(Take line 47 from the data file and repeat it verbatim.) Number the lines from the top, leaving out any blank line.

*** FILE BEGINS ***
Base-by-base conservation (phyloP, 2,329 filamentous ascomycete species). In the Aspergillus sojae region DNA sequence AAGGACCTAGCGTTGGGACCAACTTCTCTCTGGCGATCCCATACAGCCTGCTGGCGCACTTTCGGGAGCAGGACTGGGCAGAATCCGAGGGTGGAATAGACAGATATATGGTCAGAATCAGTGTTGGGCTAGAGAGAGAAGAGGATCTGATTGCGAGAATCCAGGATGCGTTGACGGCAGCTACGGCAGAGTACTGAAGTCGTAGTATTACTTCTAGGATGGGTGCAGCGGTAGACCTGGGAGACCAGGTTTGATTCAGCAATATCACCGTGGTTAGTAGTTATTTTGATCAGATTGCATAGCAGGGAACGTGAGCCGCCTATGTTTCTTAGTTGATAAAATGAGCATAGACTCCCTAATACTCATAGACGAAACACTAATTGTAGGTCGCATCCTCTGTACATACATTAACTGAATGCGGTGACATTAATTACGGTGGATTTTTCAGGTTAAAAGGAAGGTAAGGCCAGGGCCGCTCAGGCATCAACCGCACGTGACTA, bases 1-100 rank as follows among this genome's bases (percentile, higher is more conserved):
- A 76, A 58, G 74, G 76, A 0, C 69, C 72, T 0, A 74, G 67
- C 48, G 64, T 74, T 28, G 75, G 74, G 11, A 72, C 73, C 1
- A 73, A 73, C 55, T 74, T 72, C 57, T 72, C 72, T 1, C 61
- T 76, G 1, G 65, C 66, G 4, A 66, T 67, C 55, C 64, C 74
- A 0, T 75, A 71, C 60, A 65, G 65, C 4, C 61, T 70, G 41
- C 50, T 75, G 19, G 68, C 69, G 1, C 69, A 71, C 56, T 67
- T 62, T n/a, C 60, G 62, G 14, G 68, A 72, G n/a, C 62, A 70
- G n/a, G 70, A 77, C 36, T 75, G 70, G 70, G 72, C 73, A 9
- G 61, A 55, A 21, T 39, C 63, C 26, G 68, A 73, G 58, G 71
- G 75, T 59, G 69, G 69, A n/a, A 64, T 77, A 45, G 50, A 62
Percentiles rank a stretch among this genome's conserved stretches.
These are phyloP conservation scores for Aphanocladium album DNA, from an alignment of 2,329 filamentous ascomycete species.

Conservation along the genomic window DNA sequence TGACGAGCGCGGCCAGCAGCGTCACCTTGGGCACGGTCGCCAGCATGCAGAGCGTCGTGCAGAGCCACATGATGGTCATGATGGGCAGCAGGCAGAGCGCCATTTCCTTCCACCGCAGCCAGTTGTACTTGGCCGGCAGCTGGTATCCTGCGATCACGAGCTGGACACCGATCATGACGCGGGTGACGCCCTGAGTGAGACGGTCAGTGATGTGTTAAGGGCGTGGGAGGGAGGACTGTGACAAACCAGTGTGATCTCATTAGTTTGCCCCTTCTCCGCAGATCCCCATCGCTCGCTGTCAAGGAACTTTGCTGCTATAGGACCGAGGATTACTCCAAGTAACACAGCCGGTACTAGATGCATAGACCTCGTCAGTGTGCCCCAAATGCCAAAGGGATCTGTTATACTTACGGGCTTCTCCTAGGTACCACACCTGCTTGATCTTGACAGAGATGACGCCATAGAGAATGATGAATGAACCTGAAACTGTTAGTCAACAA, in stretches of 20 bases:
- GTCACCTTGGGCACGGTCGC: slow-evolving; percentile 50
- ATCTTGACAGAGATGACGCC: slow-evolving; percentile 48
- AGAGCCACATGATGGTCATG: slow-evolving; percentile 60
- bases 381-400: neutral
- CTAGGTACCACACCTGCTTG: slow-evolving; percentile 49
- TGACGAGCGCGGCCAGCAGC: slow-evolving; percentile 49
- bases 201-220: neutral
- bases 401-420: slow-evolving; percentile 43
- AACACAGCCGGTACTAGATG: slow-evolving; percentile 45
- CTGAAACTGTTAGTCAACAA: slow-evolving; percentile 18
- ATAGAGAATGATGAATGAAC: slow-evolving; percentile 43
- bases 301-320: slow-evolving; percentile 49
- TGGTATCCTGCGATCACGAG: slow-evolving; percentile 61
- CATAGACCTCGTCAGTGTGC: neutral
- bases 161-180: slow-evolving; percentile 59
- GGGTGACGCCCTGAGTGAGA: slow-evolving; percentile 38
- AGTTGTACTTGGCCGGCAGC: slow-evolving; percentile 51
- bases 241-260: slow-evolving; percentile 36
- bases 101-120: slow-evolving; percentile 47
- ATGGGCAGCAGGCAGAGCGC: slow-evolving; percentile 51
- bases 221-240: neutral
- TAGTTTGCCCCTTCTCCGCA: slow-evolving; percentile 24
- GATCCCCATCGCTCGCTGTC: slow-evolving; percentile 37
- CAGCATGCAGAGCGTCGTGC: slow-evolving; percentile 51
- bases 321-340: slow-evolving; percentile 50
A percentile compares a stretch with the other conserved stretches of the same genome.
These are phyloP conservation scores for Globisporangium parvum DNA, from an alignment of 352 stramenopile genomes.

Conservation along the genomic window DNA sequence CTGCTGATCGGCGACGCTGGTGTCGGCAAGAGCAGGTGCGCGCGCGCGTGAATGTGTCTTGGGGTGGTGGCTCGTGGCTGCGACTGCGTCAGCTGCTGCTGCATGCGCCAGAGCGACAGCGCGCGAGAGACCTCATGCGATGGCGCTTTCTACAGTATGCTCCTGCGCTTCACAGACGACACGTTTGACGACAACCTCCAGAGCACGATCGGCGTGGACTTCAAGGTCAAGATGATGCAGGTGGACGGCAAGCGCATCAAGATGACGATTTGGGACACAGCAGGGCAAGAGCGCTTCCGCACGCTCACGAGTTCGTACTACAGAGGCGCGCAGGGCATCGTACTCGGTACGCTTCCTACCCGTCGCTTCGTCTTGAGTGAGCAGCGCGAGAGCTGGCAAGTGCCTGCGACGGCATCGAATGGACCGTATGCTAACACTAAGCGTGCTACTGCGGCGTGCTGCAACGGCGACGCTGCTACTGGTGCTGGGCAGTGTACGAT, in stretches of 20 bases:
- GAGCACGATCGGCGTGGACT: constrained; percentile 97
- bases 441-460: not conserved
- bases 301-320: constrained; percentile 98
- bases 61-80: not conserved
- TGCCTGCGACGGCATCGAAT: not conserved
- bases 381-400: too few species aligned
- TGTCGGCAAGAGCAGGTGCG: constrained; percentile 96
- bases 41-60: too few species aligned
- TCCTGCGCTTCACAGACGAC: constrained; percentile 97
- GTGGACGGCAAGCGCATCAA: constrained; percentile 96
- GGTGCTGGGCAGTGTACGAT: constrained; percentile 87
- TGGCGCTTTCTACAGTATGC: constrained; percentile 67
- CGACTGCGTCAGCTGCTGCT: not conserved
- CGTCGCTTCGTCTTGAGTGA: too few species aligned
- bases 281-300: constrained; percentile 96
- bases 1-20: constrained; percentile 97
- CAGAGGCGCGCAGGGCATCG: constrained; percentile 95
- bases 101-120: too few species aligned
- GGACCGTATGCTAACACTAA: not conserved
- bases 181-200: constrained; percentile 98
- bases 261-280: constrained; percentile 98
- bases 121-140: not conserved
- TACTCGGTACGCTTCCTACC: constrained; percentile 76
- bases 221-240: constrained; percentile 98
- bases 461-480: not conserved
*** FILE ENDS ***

- TGCCTGCGACGGCATCGAAT: not conserved